Predominate Use Study: a required engineering study for the elimination of State Sales and Use Tax. In manufacturing, the study determines what percent of electricity and natural gas used is non-taxable.
A Predominate Use study entails the analysis of all the energy load usage in a plant. Each piece of energy using equipment must have its power consumption recorded and a determination made as to how much of that energy is used for manufacturing.
A list of all the equipment and power consumption is recorded. The results are then analyzed to determine what percentage of energy is being used for manufacturing and if it is over 50%.
If the criteria are met, then a “certificate of exemption” is written and sent to the REP (retail energy provider). The utility will then place the company on their exempt sales tax list and no further taxes are added to future billings. Along with the certificate, the Predominate Use Report will show a year of energy demand, consumption, and billing. State Sales Taxes in the State of Texas may be refunded for up to four years.
The required study must be performed by a professional engineer and filed with the State of Texas. Reference: Texas Administrative Code, Title 34, Part 1, Chapter 3, Subchapter 0, Rule3.295 Natural Gas and Electricity. Note: 21 states offer significant utility sales tax exemptions / reductions for manufacturing.
Energy Study/Audit: increase efficacy in energy usage and eliminate waste.
An Energy Audit for commercial and industrial facilities includes the study of electric and natural gas usage and billing. Usage covers lighting, HVAC, motors, boilers, other energy using equipment, and building envelope. A typical audit usually takes two to ten hours at the facility, depending on size. It is helpful to have the assistance of a facility's person to locate the energy using equipment and to answer questions about plant operation. Also, twelve months of electric and gas bills are necessary for an effective energy study. After gathering the data, it is analyzed and a detailed report is prepared. The report addresses specific energy and cost reduction recommendations for the facility as well as their environmental reduction impacts.
An energy appraisal includes:
Putting Energy-efficiency and Procurement on an equal footing is a smart strategy.
Power Factor Analysis: to eliminate utility penalty in energy usage.
Power Factor (PF) is the ratio of working power to effective power. PF = kW/kVA. It measures the effectiveness of the electric power being used. 100% effectiveness is a PF of 1.0 and kVA = kW. Most electric loads today, such as motors and fluorescent lighting ballasts, are inductive and need a magnetic field to operate. The magnetic field works against the electron flow from the power company causing a heavier drain on the source and distribution system. Inductive loads require working power (kW), which drives the machines and lights, and reactive power (kVAR) to sustain the magnetic field and it does no useful "work", but only cycles between the generator and load. These two loads, kW and kVAR, make up the apparent or effective power (kVA), the true total electric load needed by the power company to operate an inductive load. To improve PF and avoid PF penalties, facilities may install power factor correction capacitors. Most power companies require a 0.95 PF to avoid penalty payments. A 70% PF requires 142 kVAs to produce 100 kWs, while a 95% PF requires only 105 kVAs to produce the same 100 kWs. It takes 35% more power at 70% PF than at 95% PF to produce the same power. The utility must supply this excess reactive current plus the working current and they have various ways to pass along the expenses of the larger generators, transformers, cables, switches, etc. required.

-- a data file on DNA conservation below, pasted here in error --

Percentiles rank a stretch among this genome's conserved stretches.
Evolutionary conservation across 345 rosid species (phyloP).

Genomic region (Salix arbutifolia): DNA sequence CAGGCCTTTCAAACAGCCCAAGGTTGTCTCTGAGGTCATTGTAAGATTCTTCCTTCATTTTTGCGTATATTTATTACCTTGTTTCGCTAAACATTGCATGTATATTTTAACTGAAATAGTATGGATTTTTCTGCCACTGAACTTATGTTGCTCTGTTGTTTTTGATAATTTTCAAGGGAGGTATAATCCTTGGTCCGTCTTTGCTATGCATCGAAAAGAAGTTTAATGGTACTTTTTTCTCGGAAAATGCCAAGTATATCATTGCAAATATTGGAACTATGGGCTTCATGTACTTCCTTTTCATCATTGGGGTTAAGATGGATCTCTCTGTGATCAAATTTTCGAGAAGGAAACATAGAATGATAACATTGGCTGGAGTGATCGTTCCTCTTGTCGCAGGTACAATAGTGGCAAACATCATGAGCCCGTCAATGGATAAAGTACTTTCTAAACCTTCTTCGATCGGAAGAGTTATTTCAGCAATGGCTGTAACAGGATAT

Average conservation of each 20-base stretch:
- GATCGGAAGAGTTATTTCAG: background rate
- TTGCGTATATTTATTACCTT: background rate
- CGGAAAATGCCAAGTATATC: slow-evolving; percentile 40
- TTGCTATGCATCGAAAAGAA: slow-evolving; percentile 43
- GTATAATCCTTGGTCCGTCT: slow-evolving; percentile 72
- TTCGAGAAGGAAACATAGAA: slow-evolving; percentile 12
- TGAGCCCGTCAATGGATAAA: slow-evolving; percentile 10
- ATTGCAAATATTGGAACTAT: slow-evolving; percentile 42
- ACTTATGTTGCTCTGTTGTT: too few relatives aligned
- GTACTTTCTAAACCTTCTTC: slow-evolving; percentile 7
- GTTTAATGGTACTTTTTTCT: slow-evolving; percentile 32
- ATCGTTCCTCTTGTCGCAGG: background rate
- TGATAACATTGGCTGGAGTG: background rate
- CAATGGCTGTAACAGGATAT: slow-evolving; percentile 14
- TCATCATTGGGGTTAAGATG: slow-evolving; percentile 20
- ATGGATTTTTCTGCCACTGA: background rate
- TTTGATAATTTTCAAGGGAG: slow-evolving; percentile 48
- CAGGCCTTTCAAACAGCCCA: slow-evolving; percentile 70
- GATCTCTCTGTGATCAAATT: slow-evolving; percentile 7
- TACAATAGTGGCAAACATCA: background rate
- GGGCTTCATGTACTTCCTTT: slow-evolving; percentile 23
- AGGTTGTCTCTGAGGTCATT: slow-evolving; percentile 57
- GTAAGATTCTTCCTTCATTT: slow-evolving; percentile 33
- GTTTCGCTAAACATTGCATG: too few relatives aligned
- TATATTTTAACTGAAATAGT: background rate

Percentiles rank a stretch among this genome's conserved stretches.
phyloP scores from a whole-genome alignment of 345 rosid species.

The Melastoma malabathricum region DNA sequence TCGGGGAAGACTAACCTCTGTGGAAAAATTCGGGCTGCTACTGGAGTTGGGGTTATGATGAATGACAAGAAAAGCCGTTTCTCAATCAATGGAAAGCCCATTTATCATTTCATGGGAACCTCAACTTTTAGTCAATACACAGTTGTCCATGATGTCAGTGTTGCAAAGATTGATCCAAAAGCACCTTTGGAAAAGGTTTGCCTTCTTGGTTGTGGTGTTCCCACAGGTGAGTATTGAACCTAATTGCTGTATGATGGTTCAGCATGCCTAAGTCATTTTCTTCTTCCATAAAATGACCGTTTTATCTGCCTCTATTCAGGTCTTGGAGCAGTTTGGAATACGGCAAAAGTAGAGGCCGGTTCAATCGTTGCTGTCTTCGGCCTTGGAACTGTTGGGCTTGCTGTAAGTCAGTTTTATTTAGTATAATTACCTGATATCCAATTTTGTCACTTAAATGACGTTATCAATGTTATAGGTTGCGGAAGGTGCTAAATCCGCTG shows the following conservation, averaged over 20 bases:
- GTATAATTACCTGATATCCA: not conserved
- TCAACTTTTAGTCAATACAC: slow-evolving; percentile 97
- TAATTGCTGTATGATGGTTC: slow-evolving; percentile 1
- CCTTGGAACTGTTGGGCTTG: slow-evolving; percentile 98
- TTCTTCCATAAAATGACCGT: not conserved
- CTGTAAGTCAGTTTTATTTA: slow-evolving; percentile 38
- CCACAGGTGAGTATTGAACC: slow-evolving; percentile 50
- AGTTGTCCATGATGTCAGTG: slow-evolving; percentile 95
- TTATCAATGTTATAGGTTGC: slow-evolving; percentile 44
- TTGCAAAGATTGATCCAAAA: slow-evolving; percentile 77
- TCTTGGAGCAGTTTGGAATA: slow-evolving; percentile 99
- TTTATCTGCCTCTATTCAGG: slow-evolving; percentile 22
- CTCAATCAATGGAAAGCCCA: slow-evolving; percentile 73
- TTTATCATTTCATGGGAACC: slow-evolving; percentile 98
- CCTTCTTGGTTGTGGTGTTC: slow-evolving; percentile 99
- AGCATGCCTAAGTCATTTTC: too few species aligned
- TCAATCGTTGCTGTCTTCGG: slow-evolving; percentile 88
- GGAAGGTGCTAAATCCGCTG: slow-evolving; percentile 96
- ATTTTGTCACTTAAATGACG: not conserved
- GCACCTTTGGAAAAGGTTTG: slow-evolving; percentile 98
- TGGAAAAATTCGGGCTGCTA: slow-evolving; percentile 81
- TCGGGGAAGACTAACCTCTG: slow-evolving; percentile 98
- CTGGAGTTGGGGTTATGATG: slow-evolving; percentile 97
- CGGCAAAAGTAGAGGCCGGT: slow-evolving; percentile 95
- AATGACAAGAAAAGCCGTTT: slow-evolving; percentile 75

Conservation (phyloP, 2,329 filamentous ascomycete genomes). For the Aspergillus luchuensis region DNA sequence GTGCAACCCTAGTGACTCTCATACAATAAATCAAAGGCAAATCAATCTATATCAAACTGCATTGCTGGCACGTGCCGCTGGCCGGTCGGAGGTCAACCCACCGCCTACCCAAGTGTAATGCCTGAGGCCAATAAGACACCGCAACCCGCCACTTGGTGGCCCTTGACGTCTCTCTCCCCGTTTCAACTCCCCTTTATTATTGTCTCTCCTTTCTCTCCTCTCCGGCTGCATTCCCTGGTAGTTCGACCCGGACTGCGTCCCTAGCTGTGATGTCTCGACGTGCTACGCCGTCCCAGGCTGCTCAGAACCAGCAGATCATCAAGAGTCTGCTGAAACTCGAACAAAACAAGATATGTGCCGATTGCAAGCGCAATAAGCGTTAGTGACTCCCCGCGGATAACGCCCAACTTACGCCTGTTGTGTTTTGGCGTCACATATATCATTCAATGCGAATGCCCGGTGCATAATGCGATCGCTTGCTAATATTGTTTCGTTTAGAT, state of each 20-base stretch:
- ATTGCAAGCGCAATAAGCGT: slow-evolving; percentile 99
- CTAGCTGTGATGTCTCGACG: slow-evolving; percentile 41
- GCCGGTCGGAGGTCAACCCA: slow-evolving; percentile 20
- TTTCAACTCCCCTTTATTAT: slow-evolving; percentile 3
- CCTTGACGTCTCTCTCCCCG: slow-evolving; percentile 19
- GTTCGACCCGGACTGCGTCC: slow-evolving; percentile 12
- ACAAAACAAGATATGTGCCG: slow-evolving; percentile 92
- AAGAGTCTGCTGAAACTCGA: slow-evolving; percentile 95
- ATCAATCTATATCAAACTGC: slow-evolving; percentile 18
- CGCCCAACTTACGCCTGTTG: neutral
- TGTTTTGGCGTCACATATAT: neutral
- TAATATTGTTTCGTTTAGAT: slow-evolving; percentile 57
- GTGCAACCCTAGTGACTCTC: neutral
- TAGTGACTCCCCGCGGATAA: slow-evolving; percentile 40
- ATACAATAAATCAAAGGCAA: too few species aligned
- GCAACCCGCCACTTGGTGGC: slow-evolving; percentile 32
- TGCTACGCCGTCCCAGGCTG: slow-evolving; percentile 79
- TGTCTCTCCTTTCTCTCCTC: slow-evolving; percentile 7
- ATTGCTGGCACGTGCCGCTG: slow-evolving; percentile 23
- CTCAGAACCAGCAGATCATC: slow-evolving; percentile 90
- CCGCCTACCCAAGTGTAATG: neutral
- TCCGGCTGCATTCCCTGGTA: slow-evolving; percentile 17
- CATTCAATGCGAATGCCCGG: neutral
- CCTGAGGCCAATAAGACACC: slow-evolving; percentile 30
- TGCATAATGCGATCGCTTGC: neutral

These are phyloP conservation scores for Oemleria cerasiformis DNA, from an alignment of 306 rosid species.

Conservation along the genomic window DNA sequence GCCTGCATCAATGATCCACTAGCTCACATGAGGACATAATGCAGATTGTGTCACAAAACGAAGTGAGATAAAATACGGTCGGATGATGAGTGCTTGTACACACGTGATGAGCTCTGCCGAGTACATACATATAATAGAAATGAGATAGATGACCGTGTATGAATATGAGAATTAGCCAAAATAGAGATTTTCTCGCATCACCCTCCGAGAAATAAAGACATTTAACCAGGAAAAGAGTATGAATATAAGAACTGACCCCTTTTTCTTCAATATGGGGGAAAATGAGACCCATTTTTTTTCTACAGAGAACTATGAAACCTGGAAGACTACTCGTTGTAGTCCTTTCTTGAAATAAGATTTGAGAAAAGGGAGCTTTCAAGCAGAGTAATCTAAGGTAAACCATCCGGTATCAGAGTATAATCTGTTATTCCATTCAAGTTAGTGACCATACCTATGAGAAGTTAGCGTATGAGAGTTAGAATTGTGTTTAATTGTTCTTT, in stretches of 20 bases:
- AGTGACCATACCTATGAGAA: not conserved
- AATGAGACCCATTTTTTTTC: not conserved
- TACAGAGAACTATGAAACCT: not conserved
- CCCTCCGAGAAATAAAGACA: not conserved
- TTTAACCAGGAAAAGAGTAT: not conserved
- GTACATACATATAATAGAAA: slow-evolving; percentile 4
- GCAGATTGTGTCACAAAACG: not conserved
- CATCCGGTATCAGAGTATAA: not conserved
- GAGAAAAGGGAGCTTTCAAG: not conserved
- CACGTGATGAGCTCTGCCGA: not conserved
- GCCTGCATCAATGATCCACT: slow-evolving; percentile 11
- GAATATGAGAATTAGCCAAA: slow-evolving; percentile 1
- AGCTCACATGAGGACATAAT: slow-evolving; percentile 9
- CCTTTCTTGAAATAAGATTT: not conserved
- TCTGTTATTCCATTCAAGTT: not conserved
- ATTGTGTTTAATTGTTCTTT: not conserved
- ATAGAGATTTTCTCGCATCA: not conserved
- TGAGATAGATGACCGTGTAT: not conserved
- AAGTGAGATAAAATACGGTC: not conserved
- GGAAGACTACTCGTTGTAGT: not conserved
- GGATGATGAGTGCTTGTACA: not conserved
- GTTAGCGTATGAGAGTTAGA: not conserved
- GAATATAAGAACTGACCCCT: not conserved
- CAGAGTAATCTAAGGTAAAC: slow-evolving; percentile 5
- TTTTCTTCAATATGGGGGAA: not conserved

Utility Bill Analysis: to identify and eliminate billing errors in energy cost.
Errors on utility (electric and gas) bills can be expensive oversights which continue for long periods of time is not caught. Errors may include demand and power factor penalties, taxing errors, meter reading or recording errors, wrong meter listing, or any number of other errors. Most bill are just paid as a matter of habit. It takes experience when looking at a bill to locate these type errors. Besides errors, analyzing a year of billings may identify equipment or operational problems by the effect on the demand or energy usage changes.
Distributed Generation / Combined Heat and Power Analysis:
"Distributive Generation" or "Decentralized Generation" is the use of small electricity generating equipment located close to the load being served. It expands energy options by improving reliability and security in energy supply and produces a cleaner environment by reducing emissions. As interest in Distributed Generation solutions is growing, a number of factors are driving this interest, including the restructuring of the U.S. energy industry and the introduction of new technologies. Electric utilities, commercial and industrial companies, prisons, hospitals, and school districts are evaluating where DG should fit into their business planning process.
"Central Heat and Power" is the combined production of electricity and thermal (heat) energy. The use of the thermal energy adds value to Decentralized Generation. Overall efficiency of a CHP system is about 80% while the separate usage of electric power and natural gas for electricity and hot water is 57%, which means that overall operation costs are reduced.